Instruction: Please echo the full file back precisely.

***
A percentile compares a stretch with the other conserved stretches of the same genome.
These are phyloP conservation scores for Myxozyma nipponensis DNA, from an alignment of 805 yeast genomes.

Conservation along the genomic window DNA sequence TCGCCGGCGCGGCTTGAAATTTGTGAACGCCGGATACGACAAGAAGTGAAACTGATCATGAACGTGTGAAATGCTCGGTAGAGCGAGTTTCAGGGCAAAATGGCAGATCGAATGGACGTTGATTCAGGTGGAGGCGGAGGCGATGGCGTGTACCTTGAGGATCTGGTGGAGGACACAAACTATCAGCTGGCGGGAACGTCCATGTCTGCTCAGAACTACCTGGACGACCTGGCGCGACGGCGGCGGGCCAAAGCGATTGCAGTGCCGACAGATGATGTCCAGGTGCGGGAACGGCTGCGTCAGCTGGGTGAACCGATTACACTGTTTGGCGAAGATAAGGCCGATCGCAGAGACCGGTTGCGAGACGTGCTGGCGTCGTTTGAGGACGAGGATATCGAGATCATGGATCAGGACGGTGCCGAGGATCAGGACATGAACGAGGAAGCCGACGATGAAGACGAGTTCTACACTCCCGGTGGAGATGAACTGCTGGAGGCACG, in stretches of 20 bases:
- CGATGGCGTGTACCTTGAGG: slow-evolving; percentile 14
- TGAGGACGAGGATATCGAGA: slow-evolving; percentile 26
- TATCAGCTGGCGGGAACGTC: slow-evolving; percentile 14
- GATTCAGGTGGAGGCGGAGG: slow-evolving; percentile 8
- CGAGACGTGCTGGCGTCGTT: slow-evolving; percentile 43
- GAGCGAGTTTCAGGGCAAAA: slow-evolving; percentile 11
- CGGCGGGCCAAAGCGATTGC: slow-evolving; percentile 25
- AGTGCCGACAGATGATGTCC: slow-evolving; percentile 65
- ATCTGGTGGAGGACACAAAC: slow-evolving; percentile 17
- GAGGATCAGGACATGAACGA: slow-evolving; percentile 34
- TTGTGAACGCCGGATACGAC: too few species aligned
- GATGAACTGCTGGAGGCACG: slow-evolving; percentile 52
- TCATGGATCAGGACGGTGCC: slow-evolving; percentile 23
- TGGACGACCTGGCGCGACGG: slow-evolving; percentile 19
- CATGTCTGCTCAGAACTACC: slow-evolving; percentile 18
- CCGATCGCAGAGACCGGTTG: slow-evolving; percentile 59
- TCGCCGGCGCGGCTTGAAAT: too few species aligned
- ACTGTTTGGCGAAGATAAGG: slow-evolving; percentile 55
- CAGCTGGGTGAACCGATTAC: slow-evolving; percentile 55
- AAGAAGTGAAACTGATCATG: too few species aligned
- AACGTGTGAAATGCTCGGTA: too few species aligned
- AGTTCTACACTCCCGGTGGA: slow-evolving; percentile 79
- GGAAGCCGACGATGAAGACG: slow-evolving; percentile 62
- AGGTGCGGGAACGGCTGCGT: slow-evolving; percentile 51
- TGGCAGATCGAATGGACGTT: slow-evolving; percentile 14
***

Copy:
A percentile compares a stretch with the other conserved stretches of the same genome.
These are phyloP conservation scores for Myxozyma nipponensis DNA, from an alignment of 805 yeast genomes.

Conservation along the genomic window DNA sequence TCGCCGGCGCGGCTTGAAATTTGTGAACGCCGGATACGACAAGAAGTGAAACTGATCATGAACGTGTGAAATGCTCGGTAGAGCGAGTTTCAGGGCAAAATGGCAGATCGAATGGACGTTGATTCAGGTGGAGGCGGAGGCGATGGCGTGTACCTTGAGGATCTGGTGGAGGACACAAACTATCAGCTGGCGGGAACGTCCATGTCTGCTCAGAACTACCTGGACGACCTGGCGCGACGGCGGCGGGCCAAAGCGATTGCAGTGCCGACAGATGATGTCCAGGTGCGGGAACGGCTGCGTCAGCTGGGTGAACCGATTACACTGTTTGGCGAAGATAAGGCCGATCGCAGAGACCGGTTGCGAGACGTGCTGGCGTCGTTTGAGGACGAGGATATCGAGATCATGGATCAGGACGGTGCCGAGGATCAGGACATGAACGAGGAAGCCGACGATGAAGACGAGTTCTACACTCCCGGTGGAGATGAACTGCTGGAGGCACG, in stretches of 20 bases:
- CGATGGCGTGTACCTTGAGG: slow-evolving; percentile 14
- TGAGGACGAGGATATCGAGA: slow-evolving; percentile 26
- TATCAGCTGGCGGGAACGTC: slow-evolving; percentile 14
- GATTCAGGTGGAGGCGGAGG: slow-evolving; percentile 8
- CGAGACGTGCTGGCGTCGTT: slow-evolving; percentile 43
- GAGCGAGTTTCAGGGCAAAA: slow-evolving; percentile 11
- CGGCGGGCCAAAGCGATTGC: slow-evolving; percentile 25
- AGTGCCGACAGATGATGTCC: slow-evolving; percentile 65
- ATCTGGTGGAGGACACAAAC: slow-evolving; percentile 17
- GAGGATCAGGACATGAACGA: slow-evolving; percentile 34
- TTGTGAACGCCGGATACGAC: too few species aligned
- GATGAACTGCTGGAGGCACG: slow-evolving; percentile 52
- TCATGGATCAGGACGGTGCC: slow-evolving; percentile 23
- TGGACGACCTGGCGCGACGG: slow-evolving; percentile 19
- CATGTCTGCTCAGAACTACC: slow-evolving; percentile 18
- CCGATCGCAGAGACCGGTTG: slow-evolving; percentile 59
- TCGCCGGCGCGGCTTGAAAT: too few species aligned
- ACTGTTTGGCGAAGATAAGG: slow-evolving; percentile 55
- CAGCTGGGTGAACCGATTAC: slow-evolving; percentile 55
- AAGAAGTGAAACTGATCATG: too few species aligned
- AACGTGTGAAATGCTCGGTA: too few species aligned
- AGTTCTACACTCCCGGTGGA: slow-evolving; percentile 79
- GGAAGCCGACGATGAAGACG: slow-evolving; percentile 62
- AGGTGCGGGAACGGCTGCGT: slow-evolving; percentile 51
- TGGCAGATCGAATGGACGTT: slow-evolving; percentile 14